Cryptocurrencies in 2018 – a Simple Overview

We have prepared an overview of what has happened so far in the world of cryptocurrencies in 2018 – a Simple summary. Whether you took some time off following the news and you’d like to catch up, or you just want to go over this year’s highlights, this article is for you.

According to an old rule, what goes up, must come down. This also happened to cryptocurrencies in January. We experienced significant price drops as well as high volatility in terms of market capitalization. The explanations provided ranged from reactions to regulatory efforts to crowd psychology behaviors. And although this might be difficult to watch when you have bought the assets and you are calculating how much the price change means in e.g. US dollars, this seems to be an innate feature of cryptocurrencies. Higher returns come at a cost of higher volatility. Also, even if the prices go down, seasoned traders know they can also short e.g. a BTC-USD pair and still make a profit.

Cryptocurrencies have been garnering notable attention in recent months from governments, regulatory bodies as well as media outlets. This was also reflected in the World Economic Forum in Davos, Switzerland. Many participants of the event praised the technology behind cryptocurrencies, specifically blockchain. One of them was a Nobel-prize winner Robert Shiller. Other voices focused on the malicious uses, such as money laundering or financing terrorism, and the need to prevent them. This view was shared by Steven Mnuchin, US Secretary of the Treasury and Christine Lagarde, the managing director of the IMF. Also, business representatives participated in the discussion: Lloyd Blankfein, Goldman Sachs CEO took the opportunity to deny the autumn report by Wall Street Journal which claimed that the bank had set up a bitcoin trading desk.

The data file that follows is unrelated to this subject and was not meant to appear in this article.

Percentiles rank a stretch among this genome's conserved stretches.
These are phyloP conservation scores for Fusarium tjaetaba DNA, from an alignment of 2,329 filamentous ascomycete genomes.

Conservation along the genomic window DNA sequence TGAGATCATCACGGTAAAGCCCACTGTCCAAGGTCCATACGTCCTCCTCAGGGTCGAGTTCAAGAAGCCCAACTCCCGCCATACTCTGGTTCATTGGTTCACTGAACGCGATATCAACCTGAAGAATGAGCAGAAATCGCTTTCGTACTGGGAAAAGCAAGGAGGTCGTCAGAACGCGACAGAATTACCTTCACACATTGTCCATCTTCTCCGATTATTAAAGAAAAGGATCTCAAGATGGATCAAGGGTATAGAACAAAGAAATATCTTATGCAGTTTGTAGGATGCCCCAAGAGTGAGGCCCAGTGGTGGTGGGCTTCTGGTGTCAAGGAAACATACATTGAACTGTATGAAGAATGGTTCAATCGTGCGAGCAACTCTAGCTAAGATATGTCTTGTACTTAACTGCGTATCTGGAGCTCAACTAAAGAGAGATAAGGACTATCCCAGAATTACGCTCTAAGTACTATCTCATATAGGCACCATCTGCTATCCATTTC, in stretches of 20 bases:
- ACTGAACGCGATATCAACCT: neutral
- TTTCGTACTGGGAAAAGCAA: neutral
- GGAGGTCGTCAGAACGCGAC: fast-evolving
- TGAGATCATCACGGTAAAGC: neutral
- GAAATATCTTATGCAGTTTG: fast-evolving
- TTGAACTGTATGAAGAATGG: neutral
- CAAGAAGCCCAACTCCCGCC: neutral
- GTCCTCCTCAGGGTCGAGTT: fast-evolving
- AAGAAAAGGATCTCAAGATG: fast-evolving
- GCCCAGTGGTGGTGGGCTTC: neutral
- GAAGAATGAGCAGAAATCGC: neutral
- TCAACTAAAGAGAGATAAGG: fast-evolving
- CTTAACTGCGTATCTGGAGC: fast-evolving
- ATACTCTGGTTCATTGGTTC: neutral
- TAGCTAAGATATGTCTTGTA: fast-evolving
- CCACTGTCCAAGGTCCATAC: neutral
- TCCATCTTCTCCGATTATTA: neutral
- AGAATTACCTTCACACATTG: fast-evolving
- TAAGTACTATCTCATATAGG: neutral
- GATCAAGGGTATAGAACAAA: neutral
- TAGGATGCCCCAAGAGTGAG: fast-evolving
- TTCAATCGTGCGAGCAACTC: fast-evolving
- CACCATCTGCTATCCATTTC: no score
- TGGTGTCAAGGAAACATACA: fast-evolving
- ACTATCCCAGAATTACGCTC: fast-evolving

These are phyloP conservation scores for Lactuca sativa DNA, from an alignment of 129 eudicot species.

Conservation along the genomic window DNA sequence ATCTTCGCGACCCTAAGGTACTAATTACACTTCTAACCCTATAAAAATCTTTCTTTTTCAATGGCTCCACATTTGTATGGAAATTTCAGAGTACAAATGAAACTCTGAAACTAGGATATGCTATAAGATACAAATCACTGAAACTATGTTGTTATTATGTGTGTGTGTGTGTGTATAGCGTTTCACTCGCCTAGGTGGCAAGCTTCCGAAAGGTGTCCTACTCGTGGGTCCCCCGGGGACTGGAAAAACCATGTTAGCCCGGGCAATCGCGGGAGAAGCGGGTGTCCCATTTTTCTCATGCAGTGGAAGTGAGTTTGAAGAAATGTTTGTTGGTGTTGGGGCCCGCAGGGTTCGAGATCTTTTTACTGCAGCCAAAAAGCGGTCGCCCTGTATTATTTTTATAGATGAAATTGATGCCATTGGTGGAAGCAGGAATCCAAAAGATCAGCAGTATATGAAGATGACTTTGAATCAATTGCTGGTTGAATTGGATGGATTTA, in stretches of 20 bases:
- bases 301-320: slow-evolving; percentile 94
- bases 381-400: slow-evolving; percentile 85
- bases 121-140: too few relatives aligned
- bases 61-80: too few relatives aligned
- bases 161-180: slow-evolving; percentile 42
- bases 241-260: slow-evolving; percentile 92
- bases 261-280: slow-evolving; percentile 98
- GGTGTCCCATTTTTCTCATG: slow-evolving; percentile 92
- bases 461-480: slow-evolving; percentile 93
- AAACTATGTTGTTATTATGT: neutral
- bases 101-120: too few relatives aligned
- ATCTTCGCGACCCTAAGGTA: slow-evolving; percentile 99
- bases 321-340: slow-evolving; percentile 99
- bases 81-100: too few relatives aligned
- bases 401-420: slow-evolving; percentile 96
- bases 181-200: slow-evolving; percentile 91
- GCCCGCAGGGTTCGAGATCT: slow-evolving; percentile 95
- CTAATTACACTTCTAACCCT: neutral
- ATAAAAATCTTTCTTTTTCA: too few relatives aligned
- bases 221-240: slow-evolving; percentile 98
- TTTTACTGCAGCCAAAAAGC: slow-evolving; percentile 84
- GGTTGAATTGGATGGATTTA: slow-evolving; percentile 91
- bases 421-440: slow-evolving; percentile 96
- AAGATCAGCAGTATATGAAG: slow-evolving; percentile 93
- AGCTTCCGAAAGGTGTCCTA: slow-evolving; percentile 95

The beginning of February brought us a Senate Committee hearing with J. Christopher Giancarlo, heading the US Commodity Futures Trading Commission and Jay Clayton, his counterpart at Securities and Exchange Commission. The general message was optimistic to the cryptocurrencies community. Although both chairmen expressed the need for further regulations of the sector, they also emphasized the advantages of the technology, with Giancarlo stating that there is a need for a ‘do no harm’ approach when designing policies.

Japanese cryptocurrency exchange Coincheck declared that it had been hacked. The value of the tokens was estimated to exceed $500 million, which is more than the infamous Mt. Gox hack. Fortunately for its customers, and for the cryptocurrencies community, Coincheck declared it would repay the users whose tokens were stolen.

It will be interesting to see what developments the following weeks will bring, especially in terms of cryptocurrency prices as well as regulatory actions on the part of governments.

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